What a delightful idea to come back from vacation with batteries fully charged and with some wacky ideas around our minds to write about. Best of these came from the very influence of ~~joints~~ the moon.

## ADT?

An Algebraic Data Type (TDA from now so we can save money for each word in WordPress) is just a way to express a data type (Cat, Dog, Prevarication) based on an algebra. And when we say ‘algebra’, we mean type sums and products (of Integers, Cats, Cars, Prevarications, …). For example:

Train = Locomotive + Wagon * Train

How do one read that? A train may be: a locomotive **OR** a wagon **AND** another train (that may be as well a wagon and another train, that may be as well a …).

Take a look at both disjunction and conjunction: the sum represents an OR, and the product represents an AND (like Boole algebra).

It’s also worthy to notice that, from this type definition you can infer a recursive pattern. With the Train type, the base case is definitively the Locomotive and, at the recursive case, we have a wagon and another train. As we’ll see later, this pattern is very frequent and makes easier the type definition.

## And how are sum and product represented in Scala?

The easier way to represent the type sum (also called **co-product**), in a paradigm with polimorphism support (in general) and in Scala (in particular), is just the inheritance feature. If we have the following case:

sealed trait Animal case object Cat extends Animal case object Dog extends Animal

we’re indeed expressing a type co-product:

Animal = Cat + Dog

that is, an `Animal`

can only be, a `Cat`

, or a `Dog`

.

Regarding the product, we could define it as the attribute set that compounds a certain type instance. For example,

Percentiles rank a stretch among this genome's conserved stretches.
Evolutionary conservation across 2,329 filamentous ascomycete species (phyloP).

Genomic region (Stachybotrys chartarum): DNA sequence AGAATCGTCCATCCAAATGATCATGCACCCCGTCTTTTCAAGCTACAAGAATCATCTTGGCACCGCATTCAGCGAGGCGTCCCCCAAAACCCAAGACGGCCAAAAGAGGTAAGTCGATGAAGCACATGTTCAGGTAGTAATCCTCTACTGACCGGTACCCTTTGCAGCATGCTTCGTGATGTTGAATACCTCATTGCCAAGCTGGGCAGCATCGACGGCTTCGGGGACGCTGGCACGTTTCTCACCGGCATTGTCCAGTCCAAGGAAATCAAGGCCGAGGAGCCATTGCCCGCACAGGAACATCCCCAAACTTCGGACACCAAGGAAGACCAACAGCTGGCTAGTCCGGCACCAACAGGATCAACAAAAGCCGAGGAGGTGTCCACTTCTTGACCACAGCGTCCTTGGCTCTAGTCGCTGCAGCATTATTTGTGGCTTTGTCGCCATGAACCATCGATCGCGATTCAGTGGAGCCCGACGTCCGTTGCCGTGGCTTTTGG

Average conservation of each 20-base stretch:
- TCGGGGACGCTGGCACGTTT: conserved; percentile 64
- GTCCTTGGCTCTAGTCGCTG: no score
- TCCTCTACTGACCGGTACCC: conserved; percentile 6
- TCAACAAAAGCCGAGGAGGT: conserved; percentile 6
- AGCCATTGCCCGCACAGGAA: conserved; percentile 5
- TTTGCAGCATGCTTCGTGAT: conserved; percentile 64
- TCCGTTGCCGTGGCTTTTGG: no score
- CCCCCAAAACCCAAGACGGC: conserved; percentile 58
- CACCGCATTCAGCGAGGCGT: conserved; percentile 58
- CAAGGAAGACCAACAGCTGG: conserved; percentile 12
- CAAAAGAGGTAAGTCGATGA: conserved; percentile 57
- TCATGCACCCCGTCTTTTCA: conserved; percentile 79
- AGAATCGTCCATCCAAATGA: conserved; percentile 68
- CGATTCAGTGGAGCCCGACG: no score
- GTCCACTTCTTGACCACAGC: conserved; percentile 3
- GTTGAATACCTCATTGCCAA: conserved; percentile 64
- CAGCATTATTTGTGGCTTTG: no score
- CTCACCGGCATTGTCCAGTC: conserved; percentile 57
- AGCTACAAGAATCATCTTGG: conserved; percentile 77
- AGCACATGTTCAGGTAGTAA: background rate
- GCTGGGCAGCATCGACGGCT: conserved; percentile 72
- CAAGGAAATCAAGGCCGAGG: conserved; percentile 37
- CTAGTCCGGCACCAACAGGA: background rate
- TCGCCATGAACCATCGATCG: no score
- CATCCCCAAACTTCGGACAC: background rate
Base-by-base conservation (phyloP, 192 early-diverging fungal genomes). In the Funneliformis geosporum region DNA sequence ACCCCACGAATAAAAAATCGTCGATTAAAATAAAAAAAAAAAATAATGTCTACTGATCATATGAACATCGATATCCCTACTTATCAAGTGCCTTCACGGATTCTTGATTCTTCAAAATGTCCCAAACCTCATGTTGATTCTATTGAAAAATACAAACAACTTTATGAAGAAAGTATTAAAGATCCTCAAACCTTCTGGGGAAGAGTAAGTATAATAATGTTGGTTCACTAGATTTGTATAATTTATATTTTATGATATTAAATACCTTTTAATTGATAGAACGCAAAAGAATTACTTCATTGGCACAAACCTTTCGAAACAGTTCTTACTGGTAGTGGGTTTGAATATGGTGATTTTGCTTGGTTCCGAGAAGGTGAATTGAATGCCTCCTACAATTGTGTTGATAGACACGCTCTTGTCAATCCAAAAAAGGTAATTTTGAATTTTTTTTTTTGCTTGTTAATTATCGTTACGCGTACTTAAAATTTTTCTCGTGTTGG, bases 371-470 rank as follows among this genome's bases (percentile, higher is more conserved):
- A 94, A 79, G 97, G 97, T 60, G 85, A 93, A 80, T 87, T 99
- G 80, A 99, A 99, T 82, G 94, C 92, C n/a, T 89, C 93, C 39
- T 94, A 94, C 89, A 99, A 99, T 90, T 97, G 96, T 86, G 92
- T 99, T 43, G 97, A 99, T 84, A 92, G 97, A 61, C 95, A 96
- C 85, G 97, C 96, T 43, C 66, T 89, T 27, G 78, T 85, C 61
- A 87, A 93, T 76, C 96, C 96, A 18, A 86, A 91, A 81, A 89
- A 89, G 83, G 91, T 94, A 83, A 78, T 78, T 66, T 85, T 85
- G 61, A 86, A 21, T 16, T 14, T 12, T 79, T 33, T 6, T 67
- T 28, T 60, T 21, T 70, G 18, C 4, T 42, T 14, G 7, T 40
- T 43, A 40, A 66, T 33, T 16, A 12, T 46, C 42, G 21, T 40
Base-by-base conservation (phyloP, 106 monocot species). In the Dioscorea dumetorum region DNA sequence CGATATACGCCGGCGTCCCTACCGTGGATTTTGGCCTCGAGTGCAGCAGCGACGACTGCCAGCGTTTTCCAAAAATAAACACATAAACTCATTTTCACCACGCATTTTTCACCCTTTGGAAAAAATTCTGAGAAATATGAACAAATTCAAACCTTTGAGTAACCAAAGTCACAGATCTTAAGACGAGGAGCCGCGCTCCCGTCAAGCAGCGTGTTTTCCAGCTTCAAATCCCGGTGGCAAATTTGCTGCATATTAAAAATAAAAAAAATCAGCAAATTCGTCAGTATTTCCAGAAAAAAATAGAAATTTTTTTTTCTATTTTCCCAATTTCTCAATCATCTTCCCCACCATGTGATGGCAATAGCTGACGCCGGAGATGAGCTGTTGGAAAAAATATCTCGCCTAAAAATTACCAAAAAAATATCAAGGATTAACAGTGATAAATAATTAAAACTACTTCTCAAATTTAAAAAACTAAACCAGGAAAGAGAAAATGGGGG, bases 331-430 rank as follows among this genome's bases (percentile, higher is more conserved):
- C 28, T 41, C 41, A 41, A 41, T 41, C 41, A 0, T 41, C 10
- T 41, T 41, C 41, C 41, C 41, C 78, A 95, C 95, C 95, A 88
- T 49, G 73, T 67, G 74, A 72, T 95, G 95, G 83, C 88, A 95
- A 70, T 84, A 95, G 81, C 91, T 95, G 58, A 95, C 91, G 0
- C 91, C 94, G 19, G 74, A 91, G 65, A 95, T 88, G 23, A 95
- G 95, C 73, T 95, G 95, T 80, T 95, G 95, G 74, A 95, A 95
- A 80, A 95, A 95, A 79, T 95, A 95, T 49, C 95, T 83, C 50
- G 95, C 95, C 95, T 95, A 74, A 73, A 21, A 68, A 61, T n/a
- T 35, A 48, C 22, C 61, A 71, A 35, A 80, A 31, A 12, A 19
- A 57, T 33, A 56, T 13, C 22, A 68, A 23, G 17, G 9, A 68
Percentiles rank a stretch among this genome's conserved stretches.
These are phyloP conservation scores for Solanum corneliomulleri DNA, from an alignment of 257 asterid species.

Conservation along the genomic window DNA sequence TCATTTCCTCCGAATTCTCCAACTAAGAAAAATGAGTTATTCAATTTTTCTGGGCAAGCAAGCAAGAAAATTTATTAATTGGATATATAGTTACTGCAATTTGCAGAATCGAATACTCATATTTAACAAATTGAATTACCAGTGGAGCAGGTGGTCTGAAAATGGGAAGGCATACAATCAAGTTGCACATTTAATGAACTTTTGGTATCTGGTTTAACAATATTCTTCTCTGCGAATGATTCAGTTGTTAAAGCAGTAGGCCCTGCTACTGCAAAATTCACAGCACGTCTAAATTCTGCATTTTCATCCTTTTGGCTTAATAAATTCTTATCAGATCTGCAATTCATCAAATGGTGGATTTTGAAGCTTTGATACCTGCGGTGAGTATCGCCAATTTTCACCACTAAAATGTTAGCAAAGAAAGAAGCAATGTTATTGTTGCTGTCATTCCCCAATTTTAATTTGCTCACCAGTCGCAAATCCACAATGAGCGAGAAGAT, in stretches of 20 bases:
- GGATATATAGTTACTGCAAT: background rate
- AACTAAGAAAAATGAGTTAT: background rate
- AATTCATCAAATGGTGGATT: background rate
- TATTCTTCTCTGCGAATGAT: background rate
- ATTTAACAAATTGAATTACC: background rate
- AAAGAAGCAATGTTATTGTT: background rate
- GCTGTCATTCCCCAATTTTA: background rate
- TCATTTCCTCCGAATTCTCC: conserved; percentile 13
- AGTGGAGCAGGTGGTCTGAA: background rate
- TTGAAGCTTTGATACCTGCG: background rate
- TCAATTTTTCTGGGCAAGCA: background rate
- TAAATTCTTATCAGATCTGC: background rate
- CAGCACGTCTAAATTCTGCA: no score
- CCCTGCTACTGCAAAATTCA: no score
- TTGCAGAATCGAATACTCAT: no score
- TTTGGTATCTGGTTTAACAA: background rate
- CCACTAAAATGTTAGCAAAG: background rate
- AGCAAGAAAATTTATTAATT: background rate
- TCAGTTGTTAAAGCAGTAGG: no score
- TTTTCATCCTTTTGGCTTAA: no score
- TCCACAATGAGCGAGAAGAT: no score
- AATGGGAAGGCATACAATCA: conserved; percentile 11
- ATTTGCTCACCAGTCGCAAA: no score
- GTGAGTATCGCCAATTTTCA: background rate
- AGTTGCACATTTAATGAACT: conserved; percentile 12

case class Student(name: String, age: Int)

expressed as a product sum, would be as follows:

Student = String * Int

So, for building a `Student`

instance, you need a `String`

and an `Int`

.

If we try now to materialize the previously exposed train model (with some additives) we’ll notice that

Wagon = String * Int Train = Locomotive + Wagon * Train

is translated into Scala as

sealed trait Train case object Locomotive extends Train case class Wagon(model: String, passengers: Int) case class Nexus(wagon: Wagon, next: Train)

## So what is it good for?

~~…absolutely nothing, listen to me♩♪♫♬~~.

If you think, my fellow, that this is stuff that nobody uses, you haven’t thought about which `scala.Prefef`

structures are defined this way. `List`

s, for example, as defined as:

trait List[+T] case object Nil extends List[Nothing] case class ::[T](head: T, tail: List[T]) extends List[T]

That is, a List can be, an empty one, or an element followed by another list.

If we express that idea in terms of products and co-products:

List[T] = EmptyList[T] + NonEmptyList[T] NonEmptyList[T] = T * List[T]

Please, notice that, the case of the empt list (`Nil`

) has a bizarre but beautiful implementation in Scala.

If we try to define an empty list for eeeeeeeeeevery single existing type, we would have to instantiate a `Nil[Cat]`

, a `Nil[Dog]`

, …

In order to avoid this, and having an only `Nil`

, we make it extend from `List[Nothing]`

that, as you’ll probably remember from other posts, `Nothing`

extends from eeeeeeeeevery single existing type (both primitive and programmer defined). If we add the fact of `List[T]`

being covariant at `T`

, we’ll have an only object `Nil`

that represents the empty lists for all types. Awesome, right?

## Example: Even numbers

In order to harden to this ~~new~~ way of thinking, let’s suppose the following challenge: how could we represent even numbers in Scala?